But Smith is perhaps best remembered for his leadership in preserving sites of historic interest. In the mid-1990s, he was asked to help fund an archeological survey at Montpelier, the bucolic plantation home of James Madison. Smith had been reading biographies of the Founders, and felt a great respect for Madison, the co-author of the Federalist Papers, driving intellect behind the Constitution, and 4th president of the United States. Smith helped fund the archeological dig, and then led the effort to conserve more than 200 acres of old-growth forest on the property. He put up a $10 million challenge to increase the capacity of the Constitutional Village, a facility at Montpelier that hosts weeklong seminars and workshops on the Constitution.
In 2000, Smith took on another preservation project: Mount Vernon. Working with executive director Jim Rees, Smith made a number of donations that helped build theaters and auditoriums, endowed a senior curator position, created a book-publishing fund, and made possible a total redesign of Mount Vernon’s website. He conceived and underwrote the “big tree program,” in which 65 mature trees (some over 40 feet tall and weighing over four tons) were planted to create a natural barrier between newly constructed facilities and the historic grounds. The trees are species known to have existed in 18th-century northern Virginia: elm, maple, tulip poplar, oak, beech, or American holly. Most recently, the Smiths played an instrumental role in preparing for the construction of a presidential library for George Washington.
Smith took charge of restoring the Benjamin Franklin House in London, which opened on January 17, 2006—Ben Franklin’s 300th birthday. It was at 36 Craven Street—steps from what later came to be known as Trafalgar Square—that Franklin served as deputy postmaster for the colonies, published the Craven Street Gazette, and befriended many of the most important political and intellectual leaders in the British Empire. Smith not only worked to restore the townhouse, he also funded the Robert H. Smith Scholarship Centre, to encourage research into Franklin, his contemporaries, and the topics that interested him.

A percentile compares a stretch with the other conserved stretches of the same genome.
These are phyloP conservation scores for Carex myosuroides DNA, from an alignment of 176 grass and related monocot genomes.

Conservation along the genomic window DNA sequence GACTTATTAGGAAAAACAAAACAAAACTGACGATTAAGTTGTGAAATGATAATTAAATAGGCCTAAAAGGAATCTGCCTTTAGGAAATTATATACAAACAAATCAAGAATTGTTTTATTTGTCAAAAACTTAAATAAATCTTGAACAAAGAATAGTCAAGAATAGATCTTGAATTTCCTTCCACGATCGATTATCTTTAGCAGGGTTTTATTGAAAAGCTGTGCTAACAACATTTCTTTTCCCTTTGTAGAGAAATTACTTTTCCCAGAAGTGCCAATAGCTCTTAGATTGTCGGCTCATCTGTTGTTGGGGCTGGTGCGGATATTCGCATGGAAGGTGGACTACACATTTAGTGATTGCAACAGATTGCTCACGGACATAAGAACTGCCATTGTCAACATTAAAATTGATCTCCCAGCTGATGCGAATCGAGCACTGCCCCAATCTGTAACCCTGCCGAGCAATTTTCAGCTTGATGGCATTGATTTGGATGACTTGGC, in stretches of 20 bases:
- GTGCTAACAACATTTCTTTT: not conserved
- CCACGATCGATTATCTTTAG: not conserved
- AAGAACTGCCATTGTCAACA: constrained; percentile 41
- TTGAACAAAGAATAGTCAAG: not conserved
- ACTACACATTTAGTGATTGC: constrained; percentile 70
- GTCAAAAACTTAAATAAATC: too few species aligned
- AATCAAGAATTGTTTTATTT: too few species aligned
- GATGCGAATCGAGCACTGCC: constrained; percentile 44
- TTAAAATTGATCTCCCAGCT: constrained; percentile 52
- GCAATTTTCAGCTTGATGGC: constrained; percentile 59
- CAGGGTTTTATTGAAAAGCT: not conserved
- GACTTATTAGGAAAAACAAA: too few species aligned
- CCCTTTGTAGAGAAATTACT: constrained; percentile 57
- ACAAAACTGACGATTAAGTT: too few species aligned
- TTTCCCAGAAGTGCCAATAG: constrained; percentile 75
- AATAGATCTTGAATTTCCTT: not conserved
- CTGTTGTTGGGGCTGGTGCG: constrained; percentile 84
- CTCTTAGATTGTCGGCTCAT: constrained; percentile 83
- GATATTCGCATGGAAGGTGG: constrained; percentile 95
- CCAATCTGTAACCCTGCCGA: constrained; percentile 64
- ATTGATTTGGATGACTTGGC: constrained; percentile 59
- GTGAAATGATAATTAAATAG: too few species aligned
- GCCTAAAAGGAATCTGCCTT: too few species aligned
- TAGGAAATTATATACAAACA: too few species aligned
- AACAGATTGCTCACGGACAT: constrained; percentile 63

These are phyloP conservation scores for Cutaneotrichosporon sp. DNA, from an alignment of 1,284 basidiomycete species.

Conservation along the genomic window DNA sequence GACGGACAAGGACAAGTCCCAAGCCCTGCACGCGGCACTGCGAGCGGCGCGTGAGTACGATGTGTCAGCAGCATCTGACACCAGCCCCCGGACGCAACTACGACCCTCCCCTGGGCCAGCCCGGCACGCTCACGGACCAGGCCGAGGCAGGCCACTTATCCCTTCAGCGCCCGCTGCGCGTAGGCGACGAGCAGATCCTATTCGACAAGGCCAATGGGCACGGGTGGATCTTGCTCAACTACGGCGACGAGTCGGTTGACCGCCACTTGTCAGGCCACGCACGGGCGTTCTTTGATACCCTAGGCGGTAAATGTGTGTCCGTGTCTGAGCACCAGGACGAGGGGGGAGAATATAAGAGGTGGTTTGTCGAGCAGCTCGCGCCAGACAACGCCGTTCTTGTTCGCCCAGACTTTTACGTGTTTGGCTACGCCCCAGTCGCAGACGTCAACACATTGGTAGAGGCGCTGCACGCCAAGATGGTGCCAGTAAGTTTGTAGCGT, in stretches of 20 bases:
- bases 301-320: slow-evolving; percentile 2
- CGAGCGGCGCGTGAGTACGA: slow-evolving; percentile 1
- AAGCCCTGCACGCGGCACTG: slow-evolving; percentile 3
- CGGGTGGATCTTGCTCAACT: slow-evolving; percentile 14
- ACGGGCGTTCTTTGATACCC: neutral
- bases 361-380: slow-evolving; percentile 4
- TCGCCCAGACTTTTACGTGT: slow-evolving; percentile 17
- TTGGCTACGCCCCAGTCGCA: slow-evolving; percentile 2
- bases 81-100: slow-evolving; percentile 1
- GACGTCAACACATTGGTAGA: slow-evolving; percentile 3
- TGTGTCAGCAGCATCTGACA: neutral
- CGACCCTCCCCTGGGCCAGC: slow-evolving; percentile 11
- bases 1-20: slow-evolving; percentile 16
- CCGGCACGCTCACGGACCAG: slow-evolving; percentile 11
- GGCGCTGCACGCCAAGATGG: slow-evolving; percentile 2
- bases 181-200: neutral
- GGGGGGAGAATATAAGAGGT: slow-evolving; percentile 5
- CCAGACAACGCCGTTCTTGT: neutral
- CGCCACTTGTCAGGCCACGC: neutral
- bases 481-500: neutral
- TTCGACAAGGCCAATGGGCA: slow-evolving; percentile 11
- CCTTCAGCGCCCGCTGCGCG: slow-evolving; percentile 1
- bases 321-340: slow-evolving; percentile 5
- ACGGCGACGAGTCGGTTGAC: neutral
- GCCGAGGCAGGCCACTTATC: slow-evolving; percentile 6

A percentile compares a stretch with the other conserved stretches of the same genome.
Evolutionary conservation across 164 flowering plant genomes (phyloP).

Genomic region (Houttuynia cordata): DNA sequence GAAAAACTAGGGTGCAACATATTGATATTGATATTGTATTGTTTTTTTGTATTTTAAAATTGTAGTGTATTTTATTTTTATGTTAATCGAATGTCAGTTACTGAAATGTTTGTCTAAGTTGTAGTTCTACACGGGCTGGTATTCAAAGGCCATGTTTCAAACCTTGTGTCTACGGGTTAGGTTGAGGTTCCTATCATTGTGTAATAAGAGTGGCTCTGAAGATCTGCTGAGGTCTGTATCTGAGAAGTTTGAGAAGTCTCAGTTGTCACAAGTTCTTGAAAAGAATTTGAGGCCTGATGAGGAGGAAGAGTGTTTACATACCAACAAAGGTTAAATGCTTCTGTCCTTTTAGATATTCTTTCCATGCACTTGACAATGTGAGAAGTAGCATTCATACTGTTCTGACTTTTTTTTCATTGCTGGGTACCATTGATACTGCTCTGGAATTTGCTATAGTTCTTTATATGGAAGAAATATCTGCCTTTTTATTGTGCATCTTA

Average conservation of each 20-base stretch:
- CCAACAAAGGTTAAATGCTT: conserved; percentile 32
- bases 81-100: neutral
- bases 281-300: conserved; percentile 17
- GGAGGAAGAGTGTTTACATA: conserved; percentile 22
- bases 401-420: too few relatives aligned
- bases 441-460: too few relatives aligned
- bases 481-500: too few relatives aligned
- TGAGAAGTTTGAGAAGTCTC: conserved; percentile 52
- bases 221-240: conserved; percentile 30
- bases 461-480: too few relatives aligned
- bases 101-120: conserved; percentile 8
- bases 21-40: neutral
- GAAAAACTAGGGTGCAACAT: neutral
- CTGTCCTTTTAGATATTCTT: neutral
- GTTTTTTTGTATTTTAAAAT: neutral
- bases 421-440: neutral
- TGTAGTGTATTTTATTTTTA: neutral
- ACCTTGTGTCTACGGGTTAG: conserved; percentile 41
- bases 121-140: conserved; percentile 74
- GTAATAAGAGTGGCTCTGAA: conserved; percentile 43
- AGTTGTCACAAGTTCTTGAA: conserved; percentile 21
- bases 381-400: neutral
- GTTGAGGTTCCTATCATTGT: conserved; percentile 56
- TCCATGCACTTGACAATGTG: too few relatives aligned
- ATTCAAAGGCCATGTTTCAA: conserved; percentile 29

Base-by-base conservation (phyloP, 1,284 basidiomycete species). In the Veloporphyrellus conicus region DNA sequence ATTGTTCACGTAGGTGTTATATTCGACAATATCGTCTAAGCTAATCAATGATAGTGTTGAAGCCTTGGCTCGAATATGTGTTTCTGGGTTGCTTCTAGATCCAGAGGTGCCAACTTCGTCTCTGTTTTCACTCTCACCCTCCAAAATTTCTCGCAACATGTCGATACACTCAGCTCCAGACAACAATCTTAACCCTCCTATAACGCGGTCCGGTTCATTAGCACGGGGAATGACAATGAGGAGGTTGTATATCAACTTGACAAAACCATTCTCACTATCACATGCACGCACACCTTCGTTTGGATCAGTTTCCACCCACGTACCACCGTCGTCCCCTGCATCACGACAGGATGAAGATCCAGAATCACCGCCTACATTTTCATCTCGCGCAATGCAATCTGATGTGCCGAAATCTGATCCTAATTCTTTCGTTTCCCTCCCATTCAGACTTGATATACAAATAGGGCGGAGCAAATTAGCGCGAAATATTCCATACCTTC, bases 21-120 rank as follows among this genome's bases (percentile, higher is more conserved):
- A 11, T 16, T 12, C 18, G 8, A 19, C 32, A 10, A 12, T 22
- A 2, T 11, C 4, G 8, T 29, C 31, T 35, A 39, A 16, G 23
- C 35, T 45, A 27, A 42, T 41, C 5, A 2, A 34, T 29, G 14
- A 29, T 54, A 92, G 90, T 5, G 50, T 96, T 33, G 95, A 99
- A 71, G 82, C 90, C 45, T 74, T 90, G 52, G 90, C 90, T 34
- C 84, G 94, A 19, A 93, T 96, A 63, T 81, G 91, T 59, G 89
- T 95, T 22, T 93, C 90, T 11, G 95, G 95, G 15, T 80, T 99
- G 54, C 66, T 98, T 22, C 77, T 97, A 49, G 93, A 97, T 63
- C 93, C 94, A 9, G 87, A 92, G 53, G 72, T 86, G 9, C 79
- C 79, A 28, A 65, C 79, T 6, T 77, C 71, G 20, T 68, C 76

When Abraham Lincoln’s summer cottage in northern Washington, D.C., was re-opened to the public in February 2008, the Smiths had paid for more than $7 million of the $15 million restoration. At Monticello, they permanently endowed the Robert H. Smith International Center for Jefferson Studies with $15 million. Smith was a major benefactor of Gettysburg National Military Park and helped fund renovations at the New York Historical Society. The list goes on.
Smith was arguably America’s most important benefactor of efforts to preserve historic sites associated with the Founders. He always considered his support a token of his gratitude. “My family has had tremendous opportunities because we live in this free, democratic society, for which I am thankful,” Smith said when President George W. Bush awarded him a National Humanities Medal. “One who has forgotten to be thankful has fallen asleep in the midst of life.”
~ Christopher Levenick